Using the service in Yahoo! Pipes

This service expects items to have y:published.utime field present. Service reads it from every item, turns it into a humanized date, and makes a new field "when" containing the humanized date. Then the service returns the items back to pipes.



See also my previous article about the four youtube pipes I've made (one of them uses this humandate, and one uses it indirectly). And have fun with Google App Engine and Yahoo! Pipes.

Thursday, May 24, 2012

0

Yahoo! Pipes, pipes, and more pipes for YouTube

Lately I've been playing around with Yahoo! Pipes and learned some new things. I already presented the YouTube Activity Feed, which I've cleaned up a little. And I've made three more pipes.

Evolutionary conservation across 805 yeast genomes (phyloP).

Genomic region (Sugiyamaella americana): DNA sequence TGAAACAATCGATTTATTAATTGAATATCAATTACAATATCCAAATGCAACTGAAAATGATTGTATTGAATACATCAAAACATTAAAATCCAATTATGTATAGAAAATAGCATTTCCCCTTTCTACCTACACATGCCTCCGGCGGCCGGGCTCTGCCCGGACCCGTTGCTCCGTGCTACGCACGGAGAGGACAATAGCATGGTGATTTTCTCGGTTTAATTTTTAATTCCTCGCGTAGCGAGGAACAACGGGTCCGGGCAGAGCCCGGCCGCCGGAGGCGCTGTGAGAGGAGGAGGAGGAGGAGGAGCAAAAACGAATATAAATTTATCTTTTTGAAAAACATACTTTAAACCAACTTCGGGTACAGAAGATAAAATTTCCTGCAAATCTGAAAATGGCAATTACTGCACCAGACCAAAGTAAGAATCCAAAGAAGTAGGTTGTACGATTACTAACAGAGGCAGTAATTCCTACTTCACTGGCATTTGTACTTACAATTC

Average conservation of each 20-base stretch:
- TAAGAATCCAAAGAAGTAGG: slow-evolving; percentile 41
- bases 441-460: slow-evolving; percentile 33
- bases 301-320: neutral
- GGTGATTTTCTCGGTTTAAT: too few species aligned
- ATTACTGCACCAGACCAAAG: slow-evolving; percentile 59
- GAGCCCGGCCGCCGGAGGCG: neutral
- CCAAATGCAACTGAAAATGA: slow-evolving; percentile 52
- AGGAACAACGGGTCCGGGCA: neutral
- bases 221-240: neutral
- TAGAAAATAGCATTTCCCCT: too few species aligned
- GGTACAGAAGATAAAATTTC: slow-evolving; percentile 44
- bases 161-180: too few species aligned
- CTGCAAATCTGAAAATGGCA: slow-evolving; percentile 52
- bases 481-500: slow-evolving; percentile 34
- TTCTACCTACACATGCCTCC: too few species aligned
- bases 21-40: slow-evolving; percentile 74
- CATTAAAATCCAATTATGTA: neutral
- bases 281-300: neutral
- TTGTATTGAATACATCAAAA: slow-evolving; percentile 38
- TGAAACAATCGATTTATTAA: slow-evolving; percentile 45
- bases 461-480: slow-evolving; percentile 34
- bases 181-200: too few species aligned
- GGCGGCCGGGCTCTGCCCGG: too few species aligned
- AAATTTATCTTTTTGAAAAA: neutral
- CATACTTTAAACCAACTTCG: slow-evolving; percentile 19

YouTube Activity Feed

Pipe ID: 58c841d14337ba4fbf693abd9701dc49
Pipe Web Address: http://pipes.yahoo.com/mspotilas/youtubeactivityfeed

Here's my previous article about this feed. YouTube API 2.0 does provide activity feeds, but you need to register an application to get developer key. My idea was to read the same info from user's channel feed page in html, parse the html and republish as a feed, and YouTube Activity Feed pipe does that.

As html parsing is quite complex task, if YouTube changes the feed page structure a lot, this pipe might break. I'll probably try to fix it if that happens.


YouTube Likes Feed

Pipe ID: a58d86555f7eb396e73d58ff50edc8f1
Pipe Web Address: http://pipes.yahoo.com/mspotilas/youtubelikesfeed